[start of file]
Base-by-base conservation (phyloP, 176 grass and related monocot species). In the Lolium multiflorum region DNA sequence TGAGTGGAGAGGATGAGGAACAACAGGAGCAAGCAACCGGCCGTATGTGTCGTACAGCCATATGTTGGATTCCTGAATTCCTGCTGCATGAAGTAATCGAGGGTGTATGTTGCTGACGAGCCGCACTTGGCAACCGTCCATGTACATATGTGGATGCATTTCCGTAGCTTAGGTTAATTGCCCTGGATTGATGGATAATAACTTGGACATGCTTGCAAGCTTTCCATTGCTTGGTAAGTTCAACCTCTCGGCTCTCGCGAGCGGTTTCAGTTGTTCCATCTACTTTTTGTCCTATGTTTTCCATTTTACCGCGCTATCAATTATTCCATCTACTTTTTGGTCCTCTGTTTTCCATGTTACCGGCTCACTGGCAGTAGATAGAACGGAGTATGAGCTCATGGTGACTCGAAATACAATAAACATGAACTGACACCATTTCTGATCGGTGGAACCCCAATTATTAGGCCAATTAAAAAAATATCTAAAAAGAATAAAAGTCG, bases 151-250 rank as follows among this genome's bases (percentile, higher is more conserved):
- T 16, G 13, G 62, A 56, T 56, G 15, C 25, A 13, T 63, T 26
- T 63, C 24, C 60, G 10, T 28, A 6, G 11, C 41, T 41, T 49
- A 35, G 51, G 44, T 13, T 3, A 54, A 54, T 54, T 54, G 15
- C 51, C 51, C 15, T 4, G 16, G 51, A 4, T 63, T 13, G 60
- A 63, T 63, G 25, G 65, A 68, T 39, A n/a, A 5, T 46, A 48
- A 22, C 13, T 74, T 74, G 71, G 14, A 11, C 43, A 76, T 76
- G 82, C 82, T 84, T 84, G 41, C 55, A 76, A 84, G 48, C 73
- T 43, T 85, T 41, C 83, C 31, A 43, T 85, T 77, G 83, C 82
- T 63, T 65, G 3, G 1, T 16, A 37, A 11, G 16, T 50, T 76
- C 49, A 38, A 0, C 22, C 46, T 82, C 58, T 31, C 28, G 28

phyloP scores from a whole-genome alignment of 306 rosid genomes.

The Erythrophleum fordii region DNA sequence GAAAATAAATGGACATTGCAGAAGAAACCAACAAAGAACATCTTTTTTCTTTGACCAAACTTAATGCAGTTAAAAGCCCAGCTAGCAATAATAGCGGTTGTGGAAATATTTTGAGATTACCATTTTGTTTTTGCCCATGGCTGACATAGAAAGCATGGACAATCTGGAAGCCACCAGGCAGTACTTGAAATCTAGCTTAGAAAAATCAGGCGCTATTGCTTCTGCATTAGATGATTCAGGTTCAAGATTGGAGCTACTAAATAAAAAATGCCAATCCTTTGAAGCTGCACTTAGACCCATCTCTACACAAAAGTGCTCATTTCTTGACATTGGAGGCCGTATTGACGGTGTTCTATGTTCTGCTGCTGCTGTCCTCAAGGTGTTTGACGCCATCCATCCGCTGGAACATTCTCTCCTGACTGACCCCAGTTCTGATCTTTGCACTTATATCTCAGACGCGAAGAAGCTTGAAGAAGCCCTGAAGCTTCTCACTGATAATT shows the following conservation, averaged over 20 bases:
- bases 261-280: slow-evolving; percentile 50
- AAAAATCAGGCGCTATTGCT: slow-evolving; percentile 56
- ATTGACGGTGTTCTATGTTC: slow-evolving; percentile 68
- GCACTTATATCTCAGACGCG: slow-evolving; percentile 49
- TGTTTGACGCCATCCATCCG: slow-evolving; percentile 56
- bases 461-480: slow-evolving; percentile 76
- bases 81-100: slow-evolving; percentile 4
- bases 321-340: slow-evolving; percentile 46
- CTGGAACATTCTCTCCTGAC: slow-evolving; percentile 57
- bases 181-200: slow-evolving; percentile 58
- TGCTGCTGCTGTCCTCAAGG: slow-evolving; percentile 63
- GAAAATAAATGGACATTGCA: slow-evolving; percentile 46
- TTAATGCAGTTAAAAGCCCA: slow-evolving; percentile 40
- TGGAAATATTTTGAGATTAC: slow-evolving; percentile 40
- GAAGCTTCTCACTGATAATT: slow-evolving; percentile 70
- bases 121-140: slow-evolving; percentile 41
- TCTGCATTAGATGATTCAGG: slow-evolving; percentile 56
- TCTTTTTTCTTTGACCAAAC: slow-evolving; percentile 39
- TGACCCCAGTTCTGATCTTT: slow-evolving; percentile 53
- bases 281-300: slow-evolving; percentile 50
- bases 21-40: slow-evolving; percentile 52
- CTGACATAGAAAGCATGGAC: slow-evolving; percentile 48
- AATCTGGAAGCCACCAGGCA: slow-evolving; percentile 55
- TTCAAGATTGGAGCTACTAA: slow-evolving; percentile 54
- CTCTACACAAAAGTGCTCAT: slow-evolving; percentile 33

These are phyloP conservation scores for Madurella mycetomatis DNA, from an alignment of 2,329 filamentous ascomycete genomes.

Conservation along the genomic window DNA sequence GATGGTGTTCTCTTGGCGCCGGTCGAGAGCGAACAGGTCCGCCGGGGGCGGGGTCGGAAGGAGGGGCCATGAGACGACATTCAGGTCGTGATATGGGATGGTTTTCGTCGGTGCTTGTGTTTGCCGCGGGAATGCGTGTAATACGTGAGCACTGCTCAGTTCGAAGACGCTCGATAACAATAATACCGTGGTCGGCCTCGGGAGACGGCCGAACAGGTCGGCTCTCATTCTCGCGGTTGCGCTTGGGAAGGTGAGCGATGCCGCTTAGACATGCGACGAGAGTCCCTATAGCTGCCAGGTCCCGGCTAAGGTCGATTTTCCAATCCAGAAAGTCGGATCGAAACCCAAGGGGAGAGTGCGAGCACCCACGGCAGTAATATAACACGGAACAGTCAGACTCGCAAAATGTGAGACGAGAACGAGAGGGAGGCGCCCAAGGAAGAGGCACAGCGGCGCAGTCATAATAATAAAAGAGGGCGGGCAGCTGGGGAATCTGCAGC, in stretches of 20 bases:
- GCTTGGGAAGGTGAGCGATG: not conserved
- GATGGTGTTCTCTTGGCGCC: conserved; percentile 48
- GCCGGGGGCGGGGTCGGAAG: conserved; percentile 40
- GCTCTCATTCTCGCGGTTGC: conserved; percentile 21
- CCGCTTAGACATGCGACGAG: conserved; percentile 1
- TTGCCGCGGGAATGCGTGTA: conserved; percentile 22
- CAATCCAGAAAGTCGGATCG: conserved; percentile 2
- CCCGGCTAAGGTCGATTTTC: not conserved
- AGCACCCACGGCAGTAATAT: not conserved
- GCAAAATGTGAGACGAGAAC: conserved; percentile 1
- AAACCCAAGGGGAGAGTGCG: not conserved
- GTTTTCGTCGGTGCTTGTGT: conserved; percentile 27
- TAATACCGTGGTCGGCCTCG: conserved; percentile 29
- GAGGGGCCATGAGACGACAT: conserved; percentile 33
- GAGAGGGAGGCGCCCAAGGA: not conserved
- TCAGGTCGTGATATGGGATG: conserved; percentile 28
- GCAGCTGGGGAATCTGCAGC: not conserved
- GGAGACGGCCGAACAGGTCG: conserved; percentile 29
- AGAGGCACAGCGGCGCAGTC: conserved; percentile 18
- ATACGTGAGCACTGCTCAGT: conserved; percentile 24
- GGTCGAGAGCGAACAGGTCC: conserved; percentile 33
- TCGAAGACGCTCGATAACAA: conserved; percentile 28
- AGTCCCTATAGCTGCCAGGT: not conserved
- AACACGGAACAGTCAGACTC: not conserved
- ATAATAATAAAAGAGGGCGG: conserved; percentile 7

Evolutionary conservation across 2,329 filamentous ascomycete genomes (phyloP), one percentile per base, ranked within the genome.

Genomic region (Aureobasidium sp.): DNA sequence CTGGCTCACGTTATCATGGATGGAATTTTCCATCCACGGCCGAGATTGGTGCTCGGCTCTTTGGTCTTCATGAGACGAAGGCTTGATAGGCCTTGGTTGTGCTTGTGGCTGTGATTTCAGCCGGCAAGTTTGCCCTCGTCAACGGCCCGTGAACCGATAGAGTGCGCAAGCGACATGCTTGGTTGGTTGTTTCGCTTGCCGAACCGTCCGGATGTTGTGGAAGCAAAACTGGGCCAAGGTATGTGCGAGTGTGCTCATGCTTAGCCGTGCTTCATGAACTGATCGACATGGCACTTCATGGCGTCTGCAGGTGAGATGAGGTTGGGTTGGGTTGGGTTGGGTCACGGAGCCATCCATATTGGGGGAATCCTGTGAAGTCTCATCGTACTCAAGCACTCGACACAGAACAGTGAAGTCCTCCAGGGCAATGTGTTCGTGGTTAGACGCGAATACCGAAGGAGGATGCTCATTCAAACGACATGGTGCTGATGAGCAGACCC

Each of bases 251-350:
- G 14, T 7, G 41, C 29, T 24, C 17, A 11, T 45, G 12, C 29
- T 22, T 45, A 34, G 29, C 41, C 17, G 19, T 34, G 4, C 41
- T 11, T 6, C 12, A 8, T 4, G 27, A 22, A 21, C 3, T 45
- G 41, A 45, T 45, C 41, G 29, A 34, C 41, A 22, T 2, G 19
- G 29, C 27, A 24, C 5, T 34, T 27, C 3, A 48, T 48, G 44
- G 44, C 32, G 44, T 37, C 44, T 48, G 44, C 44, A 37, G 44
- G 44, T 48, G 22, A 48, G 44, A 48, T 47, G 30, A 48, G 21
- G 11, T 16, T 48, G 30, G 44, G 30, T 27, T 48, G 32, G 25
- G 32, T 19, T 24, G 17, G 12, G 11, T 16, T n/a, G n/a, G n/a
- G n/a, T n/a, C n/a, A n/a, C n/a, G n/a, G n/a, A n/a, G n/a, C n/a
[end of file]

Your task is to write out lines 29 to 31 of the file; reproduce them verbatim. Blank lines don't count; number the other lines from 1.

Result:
- bases 121-140: slow-evolving; percentile 41
- TCTGCATTAGATGATTCAGG: slow-evolving; percentile 56
- TCTTTTTTCTTTGACCAAAC: slow-evolving; percentile 39